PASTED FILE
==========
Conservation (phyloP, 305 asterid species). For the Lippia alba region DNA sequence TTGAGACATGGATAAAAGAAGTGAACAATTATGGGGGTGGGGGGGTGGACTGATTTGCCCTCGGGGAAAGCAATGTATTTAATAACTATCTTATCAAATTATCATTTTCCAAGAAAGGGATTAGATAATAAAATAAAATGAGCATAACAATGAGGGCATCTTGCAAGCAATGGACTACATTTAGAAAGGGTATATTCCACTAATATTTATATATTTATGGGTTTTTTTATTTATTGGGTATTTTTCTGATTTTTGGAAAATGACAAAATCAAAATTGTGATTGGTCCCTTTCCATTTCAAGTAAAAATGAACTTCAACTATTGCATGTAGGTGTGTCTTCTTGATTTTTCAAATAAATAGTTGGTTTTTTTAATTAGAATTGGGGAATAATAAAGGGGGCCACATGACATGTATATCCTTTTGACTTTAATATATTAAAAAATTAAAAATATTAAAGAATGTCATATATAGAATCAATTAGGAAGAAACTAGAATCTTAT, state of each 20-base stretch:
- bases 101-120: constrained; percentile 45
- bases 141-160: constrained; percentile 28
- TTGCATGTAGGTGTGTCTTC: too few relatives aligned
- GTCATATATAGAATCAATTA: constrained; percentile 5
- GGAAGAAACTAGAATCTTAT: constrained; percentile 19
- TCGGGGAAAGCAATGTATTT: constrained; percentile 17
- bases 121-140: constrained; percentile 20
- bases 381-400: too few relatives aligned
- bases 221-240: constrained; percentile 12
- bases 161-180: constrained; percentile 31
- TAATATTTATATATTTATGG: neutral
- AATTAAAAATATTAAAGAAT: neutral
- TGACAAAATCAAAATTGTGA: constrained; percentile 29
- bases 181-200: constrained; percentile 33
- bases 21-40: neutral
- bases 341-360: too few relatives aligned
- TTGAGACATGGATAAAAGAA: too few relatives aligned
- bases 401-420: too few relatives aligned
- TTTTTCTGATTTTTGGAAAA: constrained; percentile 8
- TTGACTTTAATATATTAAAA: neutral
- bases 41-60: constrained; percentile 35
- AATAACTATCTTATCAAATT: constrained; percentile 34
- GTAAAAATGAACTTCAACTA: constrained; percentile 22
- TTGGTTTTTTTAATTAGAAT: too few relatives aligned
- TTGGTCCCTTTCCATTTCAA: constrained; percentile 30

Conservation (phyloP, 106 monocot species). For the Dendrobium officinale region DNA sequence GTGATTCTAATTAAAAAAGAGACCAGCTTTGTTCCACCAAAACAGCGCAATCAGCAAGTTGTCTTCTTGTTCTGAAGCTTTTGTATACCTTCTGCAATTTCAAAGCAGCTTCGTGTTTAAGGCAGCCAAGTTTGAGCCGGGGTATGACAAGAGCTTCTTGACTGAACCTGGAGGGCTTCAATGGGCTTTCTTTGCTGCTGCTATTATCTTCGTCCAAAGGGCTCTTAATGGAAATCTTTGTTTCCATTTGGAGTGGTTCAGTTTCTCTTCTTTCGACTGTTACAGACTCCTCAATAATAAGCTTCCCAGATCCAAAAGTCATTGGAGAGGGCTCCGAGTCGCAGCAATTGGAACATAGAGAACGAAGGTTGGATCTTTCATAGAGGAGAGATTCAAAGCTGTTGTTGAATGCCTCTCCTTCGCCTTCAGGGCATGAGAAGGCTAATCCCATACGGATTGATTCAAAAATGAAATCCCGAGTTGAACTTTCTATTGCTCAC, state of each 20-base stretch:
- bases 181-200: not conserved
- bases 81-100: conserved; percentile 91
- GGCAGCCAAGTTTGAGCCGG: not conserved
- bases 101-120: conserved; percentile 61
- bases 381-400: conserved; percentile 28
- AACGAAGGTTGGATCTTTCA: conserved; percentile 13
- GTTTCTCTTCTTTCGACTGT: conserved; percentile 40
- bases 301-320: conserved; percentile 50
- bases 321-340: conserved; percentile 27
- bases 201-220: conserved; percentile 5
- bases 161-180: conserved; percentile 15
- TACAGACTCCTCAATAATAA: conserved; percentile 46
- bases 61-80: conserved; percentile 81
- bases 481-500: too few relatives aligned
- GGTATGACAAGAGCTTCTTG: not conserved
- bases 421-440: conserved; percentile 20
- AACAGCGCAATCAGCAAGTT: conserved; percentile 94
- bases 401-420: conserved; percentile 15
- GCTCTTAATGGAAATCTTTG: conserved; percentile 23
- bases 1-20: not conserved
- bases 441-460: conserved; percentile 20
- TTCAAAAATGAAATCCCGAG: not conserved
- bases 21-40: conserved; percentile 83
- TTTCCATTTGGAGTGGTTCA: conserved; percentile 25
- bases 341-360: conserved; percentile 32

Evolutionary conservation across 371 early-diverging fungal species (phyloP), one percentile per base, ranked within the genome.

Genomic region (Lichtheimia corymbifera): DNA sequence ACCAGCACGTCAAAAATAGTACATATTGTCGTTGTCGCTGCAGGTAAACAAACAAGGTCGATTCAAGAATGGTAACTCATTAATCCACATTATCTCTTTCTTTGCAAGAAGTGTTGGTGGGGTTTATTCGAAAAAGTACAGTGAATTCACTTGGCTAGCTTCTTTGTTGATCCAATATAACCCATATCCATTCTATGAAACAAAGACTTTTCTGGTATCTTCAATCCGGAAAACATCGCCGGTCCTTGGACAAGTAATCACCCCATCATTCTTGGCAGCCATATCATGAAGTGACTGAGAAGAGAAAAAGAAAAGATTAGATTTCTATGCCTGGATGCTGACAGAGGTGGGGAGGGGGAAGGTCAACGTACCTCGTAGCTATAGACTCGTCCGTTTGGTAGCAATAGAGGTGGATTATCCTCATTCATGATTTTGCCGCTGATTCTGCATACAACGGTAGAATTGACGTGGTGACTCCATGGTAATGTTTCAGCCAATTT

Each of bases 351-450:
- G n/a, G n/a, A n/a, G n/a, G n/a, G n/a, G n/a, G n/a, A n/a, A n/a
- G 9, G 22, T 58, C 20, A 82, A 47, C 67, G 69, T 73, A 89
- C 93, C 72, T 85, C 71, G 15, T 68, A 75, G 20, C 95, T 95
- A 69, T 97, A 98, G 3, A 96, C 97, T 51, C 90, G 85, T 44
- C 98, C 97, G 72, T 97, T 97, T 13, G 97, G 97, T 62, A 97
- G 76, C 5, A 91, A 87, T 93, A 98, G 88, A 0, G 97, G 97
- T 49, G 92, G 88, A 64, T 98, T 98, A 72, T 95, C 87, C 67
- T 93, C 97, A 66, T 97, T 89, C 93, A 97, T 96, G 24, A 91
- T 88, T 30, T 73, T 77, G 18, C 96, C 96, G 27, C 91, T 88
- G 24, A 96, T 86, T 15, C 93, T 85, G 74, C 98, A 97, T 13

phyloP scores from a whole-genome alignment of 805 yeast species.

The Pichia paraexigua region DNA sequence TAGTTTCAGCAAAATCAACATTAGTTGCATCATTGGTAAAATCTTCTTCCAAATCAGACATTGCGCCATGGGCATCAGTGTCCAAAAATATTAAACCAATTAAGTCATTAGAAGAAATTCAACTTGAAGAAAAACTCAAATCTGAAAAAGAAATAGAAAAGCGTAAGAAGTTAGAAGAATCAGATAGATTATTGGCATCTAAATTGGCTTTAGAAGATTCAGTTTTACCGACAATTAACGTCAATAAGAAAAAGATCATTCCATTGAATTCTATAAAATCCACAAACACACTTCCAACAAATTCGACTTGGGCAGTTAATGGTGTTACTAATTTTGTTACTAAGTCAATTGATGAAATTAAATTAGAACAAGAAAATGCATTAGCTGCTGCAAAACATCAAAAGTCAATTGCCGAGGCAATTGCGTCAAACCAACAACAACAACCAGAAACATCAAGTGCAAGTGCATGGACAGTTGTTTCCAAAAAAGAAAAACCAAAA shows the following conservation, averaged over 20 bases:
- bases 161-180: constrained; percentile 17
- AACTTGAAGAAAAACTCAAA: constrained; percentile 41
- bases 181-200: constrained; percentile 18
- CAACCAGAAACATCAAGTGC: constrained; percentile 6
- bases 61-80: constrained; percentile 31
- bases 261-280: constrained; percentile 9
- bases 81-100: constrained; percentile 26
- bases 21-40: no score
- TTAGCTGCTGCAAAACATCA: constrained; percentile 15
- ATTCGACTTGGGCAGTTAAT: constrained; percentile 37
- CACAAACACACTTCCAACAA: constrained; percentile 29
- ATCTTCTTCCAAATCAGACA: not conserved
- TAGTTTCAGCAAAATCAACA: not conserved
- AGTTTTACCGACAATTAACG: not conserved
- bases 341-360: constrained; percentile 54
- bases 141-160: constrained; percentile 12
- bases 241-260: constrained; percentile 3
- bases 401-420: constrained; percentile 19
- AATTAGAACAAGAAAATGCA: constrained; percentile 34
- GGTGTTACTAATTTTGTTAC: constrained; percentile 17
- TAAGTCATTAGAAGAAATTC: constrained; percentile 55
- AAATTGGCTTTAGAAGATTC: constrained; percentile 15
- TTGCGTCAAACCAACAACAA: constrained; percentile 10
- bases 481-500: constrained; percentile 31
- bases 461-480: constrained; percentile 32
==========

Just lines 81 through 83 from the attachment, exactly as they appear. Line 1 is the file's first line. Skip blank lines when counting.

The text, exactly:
- AGTTTTACCGACAATTAACG: not conserved
- bases 341-360: constrained; percentile 54
- bases 141-160: constrained; percentile 12